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Making Holiday Thank-Yous Less Work or More Fun — or Both

Saying thank you for gifts doesn’t have to be a dreaded holiday hangover.

Do you dread a holiday hangover — not from sugar or alcohol, but from the good fortune of receiving gifts? If you struggle with whether and how to say thank you for gifts, you are not alone.

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I grew up in a culture that valued thank-you notes. Not just saying the words “thank you,” but formal written things called “thank-you notes.” When I was a kid and forgot to send a note, my grandmother wrote me a letter to express her concern. Her words said: “I just want to know if you got the gift.” And she probably did want to know. But the subtext was clear: Notes should be written.

Some of my friends who grew up with thank-you notes have freed themselves entirely. Other friends never had this ritual. And some carry it on beautifully and with pride. For my part, I’ve wavered and struggled and interviewed others to try to find happy solutions.

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Writing formulaic notes can feel like the epitome of tedious life admin — the office work of life. For an explanation of life admin, see my earlier post. (And for those who’ve kindly inquired about the status of my computer problems, discussed in that post, so far I’m riding along successfully with the Admin Avoider strategy of trusting that my computer won’t act up again.)

After conducting interviews and brainstorming sessions with over 100 people, and discussing life admin with many more, I have drawn a few lessons about thank-yous.

1. Forgoing formal thank-you notes works well for some people and some relationships.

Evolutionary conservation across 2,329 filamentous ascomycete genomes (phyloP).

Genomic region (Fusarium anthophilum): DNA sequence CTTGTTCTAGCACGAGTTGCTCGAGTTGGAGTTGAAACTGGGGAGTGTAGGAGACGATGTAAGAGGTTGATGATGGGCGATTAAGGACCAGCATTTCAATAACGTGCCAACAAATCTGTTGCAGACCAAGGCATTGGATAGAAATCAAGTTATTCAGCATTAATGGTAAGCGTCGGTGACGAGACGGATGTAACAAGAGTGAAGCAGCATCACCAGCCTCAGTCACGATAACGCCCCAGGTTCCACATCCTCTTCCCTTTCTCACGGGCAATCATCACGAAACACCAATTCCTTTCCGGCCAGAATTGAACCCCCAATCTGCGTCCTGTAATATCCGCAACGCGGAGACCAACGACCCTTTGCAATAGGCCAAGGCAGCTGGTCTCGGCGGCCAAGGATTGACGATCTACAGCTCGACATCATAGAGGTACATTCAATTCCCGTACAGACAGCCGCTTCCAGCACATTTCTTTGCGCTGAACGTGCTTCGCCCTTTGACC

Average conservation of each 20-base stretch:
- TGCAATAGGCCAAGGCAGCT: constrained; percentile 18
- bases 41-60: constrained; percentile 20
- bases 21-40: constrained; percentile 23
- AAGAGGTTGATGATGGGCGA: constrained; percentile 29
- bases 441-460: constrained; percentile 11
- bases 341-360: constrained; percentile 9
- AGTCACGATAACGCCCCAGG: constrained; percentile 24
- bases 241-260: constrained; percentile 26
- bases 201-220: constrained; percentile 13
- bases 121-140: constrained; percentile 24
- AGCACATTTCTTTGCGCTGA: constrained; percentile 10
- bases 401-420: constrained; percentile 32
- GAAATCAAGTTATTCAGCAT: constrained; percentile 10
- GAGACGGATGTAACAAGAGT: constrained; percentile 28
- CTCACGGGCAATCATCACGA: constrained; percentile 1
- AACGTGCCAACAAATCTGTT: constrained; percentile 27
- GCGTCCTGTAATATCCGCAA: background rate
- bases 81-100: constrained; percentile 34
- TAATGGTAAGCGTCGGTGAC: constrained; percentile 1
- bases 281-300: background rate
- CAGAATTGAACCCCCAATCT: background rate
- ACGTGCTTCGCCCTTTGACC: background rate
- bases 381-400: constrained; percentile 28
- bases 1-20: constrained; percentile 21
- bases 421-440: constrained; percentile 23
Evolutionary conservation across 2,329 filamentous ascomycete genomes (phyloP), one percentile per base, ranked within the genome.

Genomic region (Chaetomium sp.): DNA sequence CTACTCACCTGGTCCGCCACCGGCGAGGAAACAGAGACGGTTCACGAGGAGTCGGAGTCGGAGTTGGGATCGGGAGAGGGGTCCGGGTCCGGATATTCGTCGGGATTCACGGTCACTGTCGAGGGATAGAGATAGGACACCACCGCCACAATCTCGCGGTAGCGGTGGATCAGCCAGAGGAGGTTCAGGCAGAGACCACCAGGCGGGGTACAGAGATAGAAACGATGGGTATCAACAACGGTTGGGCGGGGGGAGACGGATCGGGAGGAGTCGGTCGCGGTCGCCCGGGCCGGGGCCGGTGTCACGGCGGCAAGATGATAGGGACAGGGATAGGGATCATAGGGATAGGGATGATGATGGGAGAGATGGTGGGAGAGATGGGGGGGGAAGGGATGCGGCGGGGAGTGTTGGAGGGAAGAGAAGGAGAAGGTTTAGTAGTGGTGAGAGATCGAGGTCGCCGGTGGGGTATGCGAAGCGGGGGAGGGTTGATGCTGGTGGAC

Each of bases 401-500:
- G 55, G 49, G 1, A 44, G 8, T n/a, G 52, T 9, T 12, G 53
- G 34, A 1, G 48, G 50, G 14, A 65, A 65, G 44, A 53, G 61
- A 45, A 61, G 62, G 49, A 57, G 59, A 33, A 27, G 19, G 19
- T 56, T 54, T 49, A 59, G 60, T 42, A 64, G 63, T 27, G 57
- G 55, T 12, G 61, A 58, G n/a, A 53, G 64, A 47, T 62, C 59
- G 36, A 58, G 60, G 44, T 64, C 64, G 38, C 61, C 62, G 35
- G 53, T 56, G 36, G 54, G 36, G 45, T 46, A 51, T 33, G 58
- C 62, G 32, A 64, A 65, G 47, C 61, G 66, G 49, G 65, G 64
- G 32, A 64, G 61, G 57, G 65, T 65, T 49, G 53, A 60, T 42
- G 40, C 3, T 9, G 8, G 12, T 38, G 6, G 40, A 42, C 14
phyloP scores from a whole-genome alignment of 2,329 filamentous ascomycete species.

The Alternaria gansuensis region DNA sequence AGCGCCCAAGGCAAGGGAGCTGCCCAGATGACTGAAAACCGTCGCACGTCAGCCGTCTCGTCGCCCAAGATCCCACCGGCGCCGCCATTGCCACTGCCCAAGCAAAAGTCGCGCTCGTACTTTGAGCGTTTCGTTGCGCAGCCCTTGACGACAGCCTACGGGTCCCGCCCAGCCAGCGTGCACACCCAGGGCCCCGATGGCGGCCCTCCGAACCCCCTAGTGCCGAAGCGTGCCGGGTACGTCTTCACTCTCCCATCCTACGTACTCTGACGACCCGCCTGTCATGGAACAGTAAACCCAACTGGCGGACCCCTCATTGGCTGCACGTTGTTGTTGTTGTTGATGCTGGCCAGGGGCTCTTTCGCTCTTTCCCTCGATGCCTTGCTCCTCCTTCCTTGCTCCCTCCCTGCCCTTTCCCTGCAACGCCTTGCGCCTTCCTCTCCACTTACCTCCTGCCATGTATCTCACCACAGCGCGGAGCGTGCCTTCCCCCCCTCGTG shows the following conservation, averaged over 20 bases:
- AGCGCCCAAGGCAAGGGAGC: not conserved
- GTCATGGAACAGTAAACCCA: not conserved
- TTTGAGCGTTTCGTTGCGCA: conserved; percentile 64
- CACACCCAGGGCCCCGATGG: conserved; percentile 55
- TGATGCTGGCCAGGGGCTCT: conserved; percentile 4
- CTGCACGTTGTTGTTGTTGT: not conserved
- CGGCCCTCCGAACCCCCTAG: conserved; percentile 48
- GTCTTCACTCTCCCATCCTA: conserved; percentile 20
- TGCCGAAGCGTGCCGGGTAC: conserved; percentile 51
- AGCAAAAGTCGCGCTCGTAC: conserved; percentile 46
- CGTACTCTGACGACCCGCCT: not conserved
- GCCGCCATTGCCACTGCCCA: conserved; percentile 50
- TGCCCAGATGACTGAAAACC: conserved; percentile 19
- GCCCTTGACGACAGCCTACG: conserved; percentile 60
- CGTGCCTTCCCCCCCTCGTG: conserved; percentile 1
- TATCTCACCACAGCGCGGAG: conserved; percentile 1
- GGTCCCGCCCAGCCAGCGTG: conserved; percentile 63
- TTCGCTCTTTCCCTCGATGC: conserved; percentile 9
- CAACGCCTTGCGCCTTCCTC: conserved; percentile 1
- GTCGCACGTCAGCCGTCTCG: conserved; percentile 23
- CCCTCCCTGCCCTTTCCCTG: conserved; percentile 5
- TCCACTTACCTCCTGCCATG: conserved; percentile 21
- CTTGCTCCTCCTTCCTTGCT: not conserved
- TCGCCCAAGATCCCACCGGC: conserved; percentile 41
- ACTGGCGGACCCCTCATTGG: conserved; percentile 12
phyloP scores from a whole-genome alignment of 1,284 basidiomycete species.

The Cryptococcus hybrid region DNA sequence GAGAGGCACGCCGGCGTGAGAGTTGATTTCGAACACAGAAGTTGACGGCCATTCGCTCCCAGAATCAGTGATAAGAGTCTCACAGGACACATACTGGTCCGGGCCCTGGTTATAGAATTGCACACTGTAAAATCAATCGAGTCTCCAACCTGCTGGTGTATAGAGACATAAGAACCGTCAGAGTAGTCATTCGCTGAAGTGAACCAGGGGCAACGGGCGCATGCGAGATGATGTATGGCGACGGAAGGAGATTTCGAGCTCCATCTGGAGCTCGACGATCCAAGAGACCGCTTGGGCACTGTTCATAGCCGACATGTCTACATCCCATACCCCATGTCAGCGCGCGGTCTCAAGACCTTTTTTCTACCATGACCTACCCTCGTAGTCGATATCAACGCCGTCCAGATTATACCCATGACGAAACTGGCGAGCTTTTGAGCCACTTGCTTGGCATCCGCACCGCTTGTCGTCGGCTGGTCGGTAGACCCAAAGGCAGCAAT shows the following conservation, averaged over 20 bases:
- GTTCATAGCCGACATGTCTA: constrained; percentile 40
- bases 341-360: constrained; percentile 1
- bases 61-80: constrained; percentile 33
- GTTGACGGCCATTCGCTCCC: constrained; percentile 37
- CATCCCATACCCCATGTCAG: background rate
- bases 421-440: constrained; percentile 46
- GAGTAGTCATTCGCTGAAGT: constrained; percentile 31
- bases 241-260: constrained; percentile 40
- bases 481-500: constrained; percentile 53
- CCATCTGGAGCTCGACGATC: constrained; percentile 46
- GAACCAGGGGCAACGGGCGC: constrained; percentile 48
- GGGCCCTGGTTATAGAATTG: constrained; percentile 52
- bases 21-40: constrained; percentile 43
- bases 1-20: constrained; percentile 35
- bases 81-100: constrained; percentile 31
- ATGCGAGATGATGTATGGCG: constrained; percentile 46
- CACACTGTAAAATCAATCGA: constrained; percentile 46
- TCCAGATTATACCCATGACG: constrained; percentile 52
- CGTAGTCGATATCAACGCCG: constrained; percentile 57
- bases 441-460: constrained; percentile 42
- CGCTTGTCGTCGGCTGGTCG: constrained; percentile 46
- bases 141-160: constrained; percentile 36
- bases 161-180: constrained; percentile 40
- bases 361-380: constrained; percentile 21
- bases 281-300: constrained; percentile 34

Not all gifts are appreciated. Some are even thinly veiled criticism. (Think ear-hair clippers or slimming undergarments.) Many more gifts are simply thoughtless or routine gestures or essentially business transactions. Trying to turn these transfers into moments of deep connection with an unsuitably heartfelt reply can seem bizarre. And even when gifts are perfectly generous, some may wish to avoid thank-you formalities.

Compulsory note writing could be replaced by a wide range of alternative practices — including, for some, by agreements to express the closeness of a relationship by deciding to skip the thank-you notes. (My mom and I did this once.) Both would know that their closeness enabled this arrangement.

2. We can opt to make saying thanks take less time — and even add value

Along the way, I’ve decided that, for me, finding a way to express my appreciation is usually Admin That’s Worth It. But saying thanks for thoughtful gifts need not require vast time or energy.

For instance, sending a photo of a gift, once opened, lets the giver know you received it — and sooner than a handwritten note. It can even show the giver how you’re using it (or wearing it) or perhaps give back a little beauty (this works well for flowers).

3. We can add meaning to our thank-you rituals.